Alex Constantine - November 10, 2008
By Stephen Leary [Profile: "I work for a research institute in Washington, DC."]
JUNE 20, 2008
Members of the Grail Movement in the Czech Republic ate the flesh of an 8-year-old boy after his mother kept him locked in a cage. Perhaps they thought Jesus was recommending cannibalism when he said "Those who eat my flesh and drink my blood have eternal life."
Earlier this month, Czech police arrested Grail Movement leader Jiri Adam for using slave laborers for nearly 20 years. Another leader of the cult in the Czech Republic distanced his group from Adam.
The Grail Movement traces its origin to a book called In the Light of Truth: The Grail Message, written by Oskar Ernst Bernhardt. This book contains the "Grail Message." Supposedly there are about 20,000 members worldwide, with most residing in Europe. How many are in the United States?
A company profile of the Grail Foundation of America Inc. (Binghamton, NY--the contact address at the group's website) lists 1 employee (Alfred Lewis) and annual sales of $32,000. The Grail Movement of America (Port Chester, NY) lists 2 employees with Gene Ceccarelli as the principal. The Grail Foundation Press (Mount Vernon, OH) lists 2 employees with Micah Rubenstein as the principal. It seems there are few people involved in the US and sales revolve around the previously mentioned book, as well as others in their catalog. The first center in the US was formed about 1939 in Mt. Morris, IL (or in Mt. Morris, MI, according to other sources).
Richard Gehl was apparently the US leader for years until his death in 2003. He was accused of being a "false disciple" and responsible for a schism between two factions of the cult. Alfred Lewis seems to have taken over the US group after Gehl's demise.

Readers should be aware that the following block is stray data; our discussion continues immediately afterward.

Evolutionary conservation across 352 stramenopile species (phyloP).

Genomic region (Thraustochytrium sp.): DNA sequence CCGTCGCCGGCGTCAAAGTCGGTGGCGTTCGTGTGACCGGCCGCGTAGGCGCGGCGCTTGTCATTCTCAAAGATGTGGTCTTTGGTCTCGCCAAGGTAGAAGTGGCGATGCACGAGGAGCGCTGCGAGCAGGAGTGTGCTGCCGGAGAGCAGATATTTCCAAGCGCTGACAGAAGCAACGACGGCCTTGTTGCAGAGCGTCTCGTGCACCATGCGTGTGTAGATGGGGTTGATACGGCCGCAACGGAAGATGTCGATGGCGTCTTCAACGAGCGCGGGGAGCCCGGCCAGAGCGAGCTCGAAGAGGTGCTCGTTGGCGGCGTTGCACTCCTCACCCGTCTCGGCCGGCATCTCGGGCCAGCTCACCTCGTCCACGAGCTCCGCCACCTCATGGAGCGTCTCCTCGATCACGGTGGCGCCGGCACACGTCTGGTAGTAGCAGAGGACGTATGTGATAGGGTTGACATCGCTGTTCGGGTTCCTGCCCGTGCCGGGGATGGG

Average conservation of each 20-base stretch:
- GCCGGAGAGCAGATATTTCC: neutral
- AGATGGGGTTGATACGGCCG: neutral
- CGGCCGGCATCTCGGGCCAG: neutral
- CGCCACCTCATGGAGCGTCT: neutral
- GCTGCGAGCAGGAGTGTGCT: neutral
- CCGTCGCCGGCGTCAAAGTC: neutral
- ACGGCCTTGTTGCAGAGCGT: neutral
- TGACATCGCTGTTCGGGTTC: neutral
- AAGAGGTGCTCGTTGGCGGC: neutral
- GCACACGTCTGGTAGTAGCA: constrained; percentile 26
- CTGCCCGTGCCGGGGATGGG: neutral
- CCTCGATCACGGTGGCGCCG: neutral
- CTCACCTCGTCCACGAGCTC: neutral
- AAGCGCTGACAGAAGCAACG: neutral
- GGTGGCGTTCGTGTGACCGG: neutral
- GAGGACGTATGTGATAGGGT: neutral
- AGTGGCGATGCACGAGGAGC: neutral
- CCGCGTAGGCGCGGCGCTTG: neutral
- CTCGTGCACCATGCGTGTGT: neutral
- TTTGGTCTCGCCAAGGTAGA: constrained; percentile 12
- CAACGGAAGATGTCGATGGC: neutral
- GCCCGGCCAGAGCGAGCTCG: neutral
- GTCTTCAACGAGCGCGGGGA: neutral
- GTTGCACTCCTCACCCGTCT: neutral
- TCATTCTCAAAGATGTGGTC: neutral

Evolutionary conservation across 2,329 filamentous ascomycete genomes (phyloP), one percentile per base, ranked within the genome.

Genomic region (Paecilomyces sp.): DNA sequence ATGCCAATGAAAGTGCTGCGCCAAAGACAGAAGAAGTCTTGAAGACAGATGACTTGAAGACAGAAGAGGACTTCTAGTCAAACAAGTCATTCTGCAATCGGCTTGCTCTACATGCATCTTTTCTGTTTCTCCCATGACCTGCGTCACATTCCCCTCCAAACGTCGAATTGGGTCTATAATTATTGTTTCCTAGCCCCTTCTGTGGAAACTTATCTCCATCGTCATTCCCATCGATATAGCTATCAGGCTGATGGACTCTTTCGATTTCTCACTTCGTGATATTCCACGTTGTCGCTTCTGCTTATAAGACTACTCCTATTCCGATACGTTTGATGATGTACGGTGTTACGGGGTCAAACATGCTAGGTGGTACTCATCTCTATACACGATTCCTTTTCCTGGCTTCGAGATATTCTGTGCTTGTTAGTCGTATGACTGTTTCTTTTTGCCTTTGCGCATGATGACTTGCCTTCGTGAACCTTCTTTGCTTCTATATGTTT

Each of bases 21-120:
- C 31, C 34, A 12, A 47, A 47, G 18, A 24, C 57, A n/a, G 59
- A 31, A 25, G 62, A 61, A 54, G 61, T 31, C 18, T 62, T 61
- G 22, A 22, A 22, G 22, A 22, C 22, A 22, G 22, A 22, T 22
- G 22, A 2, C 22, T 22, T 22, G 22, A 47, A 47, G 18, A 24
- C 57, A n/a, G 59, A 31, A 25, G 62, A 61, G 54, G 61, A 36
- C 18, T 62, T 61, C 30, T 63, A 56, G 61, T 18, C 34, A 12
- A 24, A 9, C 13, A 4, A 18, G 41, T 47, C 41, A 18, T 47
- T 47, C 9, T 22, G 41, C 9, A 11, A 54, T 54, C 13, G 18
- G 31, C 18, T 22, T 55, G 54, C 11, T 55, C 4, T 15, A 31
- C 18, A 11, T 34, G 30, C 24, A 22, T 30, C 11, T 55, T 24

The group has published books with its own interpretation of the lives of Jesus, Mohammad, Zoroaster, and Buddha. It seems to be a New Age religion based on Christianity and it's unclear to me (since I haven't Bernhardt's book) how much it relates to other religions that became popular in the 1960s and 1970s, such as the Great White Brotherhood, Ascended Masters, Rosicrucians, etc. (someone has written a book on that topic).
Bernhardt wrote under the pen name Abd-ru-shin. His theory is that God sent man in search of self-awareness and maturity. Physical bodies were fashioned for our true selves to function within while on Earth. The purpose of man is to live in harmony with the divine laws that maintain creation. Then man will return to life eternal in the spiritual realm as a self-aware spirit. The Holy Grail is considered the power center of creation. From the description, it seems hardly worth the effort of creating a new religion around it.
The International Grail Movement reported 400 active adherents in the United States (as of 2002), and 1,000 in Canada. The Encyclopedia of Cults, Sects, and New Religions (2001) gives the number of US adherents at 330, but these numbers seem to originate from the cult itself and are likely inflated. Even at these numbers, it's a small group and there seems no reason to believe it will gain any significant increase in members, ever.
Cults like this one notoriously prey on individuals with low self-esteem who have problems integrating themselves into the mainstream of society.
There is another Grail movement associated with the Catholic Church that is an entirely separate group from this one. The Catholic movement was begun in the Netherlands in 1921 by a Dutch Jesuit priest, Jacques van Ginneken. It was created to give women a stronger role and voice in church and society.